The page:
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Editorials

Hormone replacement therapy

BMJ 2002; 325 doi: https://doi.org/10.1136/bmj.325.7356.113 (Published 20 July 2002) Cite this as: BMJ 2002;325:113

Rapid Response:

Cancer and Hormone replacement therapy

Stevenson and Whitehead’s BMJ Editorial

Hormone replacement therapy

EDITOR - The Editorial by Stevenson and Whitehead minimises the
importance of the WHI Study’s results.1,2 The surprise is not that
progesterone causes breast cancer but that progestogens have been
prescribed to millions of women for the last 40 years. Bilateral
oophorectomy has been a treatment and preventative of premenopausal breast
cancer since1896. 3 Progesterone causes breast and ovarian cancer in mice
and dogs.4 Progestogens are breast carcinogens because they act
predominantly like progesterone.

Medroxyprogesterone acetate is mostly used for HRT in the USA, while
norgestrel derivatives or norethisterone (norethindrone) are used for
contraception in the USA and for both contraception and HRT in the UK.
Medroxyprogesterone acetate (MPA) is a third less powerful than
norethisterone, while levonorgestrel is five times more powerful.5,6
Weaker progestogens, like MPA, are given in higher doses and vice versa.
In most studies scarcity of genuine “never” users of any type of hormone
helps to minimise incidence and mortality risk estimates for all adverse
effects.

Most women in the WHI study had previously used contraceptive or
menopausal hormones. They were re-enrolled for at least 3.5 years and 42%
of takers discontinued HRT before the study was halted. Median length of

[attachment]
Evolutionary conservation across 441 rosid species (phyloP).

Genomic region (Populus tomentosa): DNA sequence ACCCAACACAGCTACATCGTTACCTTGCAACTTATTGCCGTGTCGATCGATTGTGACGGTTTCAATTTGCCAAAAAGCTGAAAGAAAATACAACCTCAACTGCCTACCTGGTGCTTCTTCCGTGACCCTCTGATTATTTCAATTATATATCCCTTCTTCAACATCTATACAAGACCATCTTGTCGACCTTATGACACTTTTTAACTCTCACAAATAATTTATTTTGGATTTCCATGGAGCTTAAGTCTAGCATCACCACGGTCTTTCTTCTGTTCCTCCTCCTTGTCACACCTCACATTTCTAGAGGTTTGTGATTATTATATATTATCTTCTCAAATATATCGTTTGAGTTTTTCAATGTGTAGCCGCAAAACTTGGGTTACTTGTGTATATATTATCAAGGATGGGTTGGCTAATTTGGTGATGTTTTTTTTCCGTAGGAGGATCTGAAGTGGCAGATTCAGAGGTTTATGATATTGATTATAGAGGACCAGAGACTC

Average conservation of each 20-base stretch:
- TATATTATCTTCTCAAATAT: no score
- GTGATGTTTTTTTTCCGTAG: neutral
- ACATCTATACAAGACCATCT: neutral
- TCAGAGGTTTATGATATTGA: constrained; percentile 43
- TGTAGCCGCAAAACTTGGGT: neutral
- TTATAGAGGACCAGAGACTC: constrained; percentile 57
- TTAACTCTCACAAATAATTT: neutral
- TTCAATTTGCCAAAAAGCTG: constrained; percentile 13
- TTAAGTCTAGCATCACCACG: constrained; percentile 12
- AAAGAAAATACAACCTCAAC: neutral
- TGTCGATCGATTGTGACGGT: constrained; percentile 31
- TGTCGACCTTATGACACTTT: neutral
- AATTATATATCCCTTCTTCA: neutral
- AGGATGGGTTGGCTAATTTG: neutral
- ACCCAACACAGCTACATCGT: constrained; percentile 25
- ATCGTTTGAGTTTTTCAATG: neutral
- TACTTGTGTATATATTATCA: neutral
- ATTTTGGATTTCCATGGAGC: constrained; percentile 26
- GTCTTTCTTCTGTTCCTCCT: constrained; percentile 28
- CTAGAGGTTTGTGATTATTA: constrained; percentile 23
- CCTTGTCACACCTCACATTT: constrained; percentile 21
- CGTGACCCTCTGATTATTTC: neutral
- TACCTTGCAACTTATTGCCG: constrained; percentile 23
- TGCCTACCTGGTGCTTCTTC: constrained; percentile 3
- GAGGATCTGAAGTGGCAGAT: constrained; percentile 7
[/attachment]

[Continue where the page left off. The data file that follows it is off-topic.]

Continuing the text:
use was not given but the risk estimates nearly doubled when nonadherence
was taken into account. The study is therefore most useful for showing
that current use increases the main causes of death, namely: breast
cancer, coronary artery disease, strokes and pulmonary emboli. The study
was stopped prematurely to prevent the inevitable increases in mortality
with further HRT exposures.

Dr Ellen C G Grant
20 Coombe Ridings,
Kingston-upon-Thames
Surrey KT2 7JU

Email ellencggrant@onetel.net.uk

1.Stevenson JC, Whitehead MI. Hormone replacement therapy. BMJ
2002;325:113-114.

2. Writing Group for the Women’s Health Initiative Investigators. Risks
and benefits of estrogen plus progestin in healthy postmenopausal women:
principal results from the Women’s Health Initiative randomised controlled
trial. JAMA 2002; 288: 321-33.

3. Beatson G T. On the treatment of inoperable cases of carcinoma of the
mamma. Suggestions for a new method of treatment with illustrative cases.
Lancet 1896;ii:104-107.

4.Li JJ Perspectives in hormonal carcinogensis. In Cellular and Molecular
Mechanisms of Hormonal Carcinogenesis: Enviromental influences. Ed. James
Huff, Jeff Boyd, J.Carl Barrett 1996 Wiley-Liss Inc.

5. Grant ECG. The Hormone Balance of Oral Contraceptives. The Journal
of Obstetrics and Gynaecology of the British Commonwealth 1967; 74: 908-
918
6. Swyer GIM, Little V. Potency of progestogens and oral contraceptives:
Further delay-of-menses data. Contraception.1982;26;23.

Competing interests: No competing interests

24 July 2002
E.C.G. Grant
Physycian and medical gyaecologist
20 Coombe Ridings, Kingston-upon-Thames, Surrey, KT2 7JU